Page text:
Aliki holds the 5th position in GREECE in salt production.
The west coast of Thermaikos gulf extends one of the most important wetlands in Greece. Starting from Thessaloniki and going west, we find the lagoon Kalochori at the mouth of the French River Delta Axios estuary Loudias, the delta of Aliakmon and south Alyki Kitros.
The great variety of species of flora and fauna and the presence of rare species of birds led to international recognition of the value of the wetland. The area is one of the 11 wetlands of Greece International Importance under the Ramsar Convention. It is one of the Special Protection Areas of birds in Greece, based on the Directive 79/409 of the European Union. Also nominated for inclusion in the Network of Special Conservation Areas “Nature 2000” (NATURA 2000), EU Directive 92/43 on the Conservation of Natural Habitats and of Wild Fauna and Flora.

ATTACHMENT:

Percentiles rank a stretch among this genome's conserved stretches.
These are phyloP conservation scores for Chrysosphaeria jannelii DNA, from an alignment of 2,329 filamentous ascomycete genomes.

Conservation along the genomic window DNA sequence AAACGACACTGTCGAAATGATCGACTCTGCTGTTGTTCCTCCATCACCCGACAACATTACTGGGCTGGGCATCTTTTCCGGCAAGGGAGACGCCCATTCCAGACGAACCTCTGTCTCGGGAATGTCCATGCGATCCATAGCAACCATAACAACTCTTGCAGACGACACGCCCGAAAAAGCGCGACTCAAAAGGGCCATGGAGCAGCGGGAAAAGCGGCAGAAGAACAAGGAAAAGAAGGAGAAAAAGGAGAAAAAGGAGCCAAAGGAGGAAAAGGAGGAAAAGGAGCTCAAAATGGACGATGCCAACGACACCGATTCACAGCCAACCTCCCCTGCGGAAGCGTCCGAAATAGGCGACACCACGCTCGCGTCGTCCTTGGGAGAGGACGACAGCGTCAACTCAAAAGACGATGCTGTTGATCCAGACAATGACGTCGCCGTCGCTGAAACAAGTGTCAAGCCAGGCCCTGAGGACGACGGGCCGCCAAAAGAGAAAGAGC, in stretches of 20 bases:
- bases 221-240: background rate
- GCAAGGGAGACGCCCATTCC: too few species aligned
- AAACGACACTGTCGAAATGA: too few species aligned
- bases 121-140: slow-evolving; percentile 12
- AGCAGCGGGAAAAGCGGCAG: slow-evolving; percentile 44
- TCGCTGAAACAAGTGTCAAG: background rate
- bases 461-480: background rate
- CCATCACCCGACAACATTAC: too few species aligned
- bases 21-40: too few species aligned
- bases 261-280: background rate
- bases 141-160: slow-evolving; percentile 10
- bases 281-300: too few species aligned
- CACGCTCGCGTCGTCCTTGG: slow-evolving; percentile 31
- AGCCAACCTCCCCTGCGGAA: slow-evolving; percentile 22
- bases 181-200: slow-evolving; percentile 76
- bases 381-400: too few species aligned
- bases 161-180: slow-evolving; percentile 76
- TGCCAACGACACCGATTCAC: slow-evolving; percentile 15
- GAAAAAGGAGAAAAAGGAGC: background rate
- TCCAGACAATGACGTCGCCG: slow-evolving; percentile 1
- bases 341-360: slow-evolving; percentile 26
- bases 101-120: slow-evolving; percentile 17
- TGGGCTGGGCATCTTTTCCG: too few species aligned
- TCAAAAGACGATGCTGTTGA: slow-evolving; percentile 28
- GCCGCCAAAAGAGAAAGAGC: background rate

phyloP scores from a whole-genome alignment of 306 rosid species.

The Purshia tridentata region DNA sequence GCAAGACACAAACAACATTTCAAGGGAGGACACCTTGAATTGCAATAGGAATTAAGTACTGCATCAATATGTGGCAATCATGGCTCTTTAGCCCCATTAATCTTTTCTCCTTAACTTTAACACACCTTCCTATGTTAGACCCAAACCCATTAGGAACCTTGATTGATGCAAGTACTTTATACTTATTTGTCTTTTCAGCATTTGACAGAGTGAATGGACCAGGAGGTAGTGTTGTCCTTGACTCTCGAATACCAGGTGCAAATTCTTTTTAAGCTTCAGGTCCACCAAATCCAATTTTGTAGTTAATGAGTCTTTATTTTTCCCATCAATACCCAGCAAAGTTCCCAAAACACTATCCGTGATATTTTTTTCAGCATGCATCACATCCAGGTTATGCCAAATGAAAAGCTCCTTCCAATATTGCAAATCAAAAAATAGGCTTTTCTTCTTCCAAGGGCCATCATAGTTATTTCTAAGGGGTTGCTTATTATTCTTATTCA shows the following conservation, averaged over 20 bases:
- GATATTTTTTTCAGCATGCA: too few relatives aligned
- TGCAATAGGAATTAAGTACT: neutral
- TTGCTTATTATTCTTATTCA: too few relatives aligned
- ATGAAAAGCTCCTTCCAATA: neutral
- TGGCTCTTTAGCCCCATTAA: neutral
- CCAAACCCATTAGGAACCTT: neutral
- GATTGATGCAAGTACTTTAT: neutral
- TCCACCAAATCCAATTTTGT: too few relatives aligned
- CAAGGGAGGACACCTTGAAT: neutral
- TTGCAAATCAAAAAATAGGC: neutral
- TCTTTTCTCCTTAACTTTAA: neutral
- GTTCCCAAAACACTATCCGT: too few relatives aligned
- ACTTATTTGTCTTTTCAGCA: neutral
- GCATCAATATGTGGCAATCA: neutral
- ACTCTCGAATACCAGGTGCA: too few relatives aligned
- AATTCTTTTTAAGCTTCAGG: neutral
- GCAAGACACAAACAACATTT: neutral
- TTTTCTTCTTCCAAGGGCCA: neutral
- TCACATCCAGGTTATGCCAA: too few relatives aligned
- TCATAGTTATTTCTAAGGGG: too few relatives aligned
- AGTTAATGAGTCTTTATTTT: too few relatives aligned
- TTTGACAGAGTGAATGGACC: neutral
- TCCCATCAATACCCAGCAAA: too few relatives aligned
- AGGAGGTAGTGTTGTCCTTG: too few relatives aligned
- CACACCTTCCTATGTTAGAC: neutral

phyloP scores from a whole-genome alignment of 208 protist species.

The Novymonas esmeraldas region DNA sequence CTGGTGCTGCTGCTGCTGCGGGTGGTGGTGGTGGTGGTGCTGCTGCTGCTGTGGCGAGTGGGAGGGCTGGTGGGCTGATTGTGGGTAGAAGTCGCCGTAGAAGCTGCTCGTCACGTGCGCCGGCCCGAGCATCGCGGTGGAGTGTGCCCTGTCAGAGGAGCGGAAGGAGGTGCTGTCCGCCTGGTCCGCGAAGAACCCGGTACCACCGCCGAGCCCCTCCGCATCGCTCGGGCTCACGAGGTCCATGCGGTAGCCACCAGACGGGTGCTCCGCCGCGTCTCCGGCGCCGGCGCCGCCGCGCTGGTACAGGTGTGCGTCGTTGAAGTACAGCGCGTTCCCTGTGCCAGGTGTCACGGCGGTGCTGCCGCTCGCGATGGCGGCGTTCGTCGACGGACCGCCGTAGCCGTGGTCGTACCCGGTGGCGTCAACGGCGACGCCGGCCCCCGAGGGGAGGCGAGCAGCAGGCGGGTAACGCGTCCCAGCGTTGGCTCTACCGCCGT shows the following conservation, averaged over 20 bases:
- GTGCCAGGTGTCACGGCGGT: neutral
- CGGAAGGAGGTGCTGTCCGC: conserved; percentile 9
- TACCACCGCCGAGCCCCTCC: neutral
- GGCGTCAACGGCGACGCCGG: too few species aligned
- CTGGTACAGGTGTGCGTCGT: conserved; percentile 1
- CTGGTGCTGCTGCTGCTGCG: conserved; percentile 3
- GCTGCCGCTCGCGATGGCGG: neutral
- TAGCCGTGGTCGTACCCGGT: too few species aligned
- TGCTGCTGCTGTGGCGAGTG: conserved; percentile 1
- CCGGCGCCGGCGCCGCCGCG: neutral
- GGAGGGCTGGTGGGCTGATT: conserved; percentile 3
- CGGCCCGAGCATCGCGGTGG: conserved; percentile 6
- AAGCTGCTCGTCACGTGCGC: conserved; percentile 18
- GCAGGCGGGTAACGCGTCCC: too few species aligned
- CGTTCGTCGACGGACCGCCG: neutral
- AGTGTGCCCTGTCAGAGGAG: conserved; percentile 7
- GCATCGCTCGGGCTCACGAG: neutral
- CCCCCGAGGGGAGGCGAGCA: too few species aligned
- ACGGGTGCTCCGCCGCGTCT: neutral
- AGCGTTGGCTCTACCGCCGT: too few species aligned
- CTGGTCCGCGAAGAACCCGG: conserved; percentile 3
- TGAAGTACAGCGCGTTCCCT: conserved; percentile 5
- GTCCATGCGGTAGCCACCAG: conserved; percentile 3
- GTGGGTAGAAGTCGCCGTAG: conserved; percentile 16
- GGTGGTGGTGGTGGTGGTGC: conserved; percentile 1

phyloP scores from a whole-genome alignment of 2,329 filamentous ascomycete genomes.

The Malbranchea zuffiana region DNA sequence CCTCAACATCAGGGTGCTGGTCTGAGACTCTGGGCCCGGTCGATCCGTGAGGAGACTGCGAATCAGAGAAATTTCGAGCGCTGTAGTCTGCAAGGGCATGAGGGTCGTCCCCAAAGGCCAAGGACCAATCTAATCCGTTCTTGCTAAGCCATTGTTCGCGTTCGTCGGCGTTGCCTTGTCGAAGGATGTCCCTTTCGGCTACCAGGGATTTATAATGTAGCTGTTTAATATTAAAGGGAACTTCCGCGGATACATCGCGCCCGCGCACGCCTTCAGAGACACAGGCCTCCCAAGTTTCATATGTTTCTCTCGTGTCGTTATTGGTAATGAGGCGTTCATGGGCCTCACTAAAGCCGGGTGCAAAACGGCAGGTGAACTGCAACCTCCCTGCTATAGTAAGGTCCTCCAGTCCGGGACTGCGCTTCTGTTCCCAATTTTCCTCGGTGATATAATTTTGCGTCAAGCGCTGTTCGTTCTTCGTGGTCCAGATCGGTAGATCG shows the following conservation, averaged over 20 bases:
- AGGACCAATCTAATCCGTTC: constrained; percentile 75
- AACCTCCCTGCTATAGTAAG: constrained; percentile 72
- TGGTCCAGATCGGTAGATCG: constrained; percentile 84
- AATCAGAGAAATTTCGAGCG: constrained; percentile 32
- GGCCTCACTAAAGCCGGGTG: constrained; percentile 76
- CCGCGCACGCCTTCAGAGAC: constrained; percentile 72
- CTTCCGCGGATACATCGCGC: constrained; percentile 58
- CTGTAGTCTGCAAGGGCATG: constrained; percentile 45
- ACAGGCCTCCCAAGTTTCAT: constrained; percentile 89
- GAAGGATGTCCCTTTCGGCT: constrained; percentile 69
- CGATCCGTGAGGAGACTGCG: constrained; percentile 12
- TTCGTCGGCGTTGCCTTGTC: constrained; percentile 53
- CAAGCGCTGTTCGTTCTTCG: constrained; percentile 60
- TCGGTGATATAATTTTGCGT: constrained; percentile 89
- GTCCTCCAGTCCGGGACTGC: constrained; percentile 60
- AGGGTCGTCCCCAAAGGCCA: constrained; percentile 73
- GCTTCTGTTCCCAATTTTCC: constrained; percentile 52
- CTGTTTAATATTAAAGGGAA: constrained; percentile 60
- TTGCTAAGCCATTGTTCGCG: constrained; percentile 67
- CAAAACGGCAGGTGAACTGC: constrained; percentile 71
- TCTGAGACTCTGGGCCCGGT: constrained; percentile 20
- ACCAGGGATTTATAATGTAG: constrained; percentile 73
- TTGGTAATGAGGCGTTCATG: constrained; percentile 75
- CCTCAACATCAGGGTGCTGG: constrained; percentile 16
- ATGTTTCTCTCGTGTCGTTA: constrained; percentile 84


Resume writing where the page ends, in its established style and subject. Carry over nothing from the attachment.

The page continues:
The current form of the wetland created over centuries under the constant interaction of natural phenomena (mixing fresh and salt water, accumulation of sediment of rivers materials) and human interventions.
The wetland area is not uniform in all its extent, consists of different habitats (habitats) with special features each. Regulatory role in these areas located between land and sea, playing the presence of water (surface, underground, permanent, seasonal) and the salinity. These elements affect the vegetation creating functional modules. So they have created societies with plants adapted to sand, plants resistant to salt, scrub trees, meadows with rushes, reeds, Waterplants and riparian arboreal vegetation.
More than 500 species and subspecies of flora in the area, creating diversity in colors during the year. Among them species that stand out for their rarity, and their spread is limited increasingly due mainly to human activities.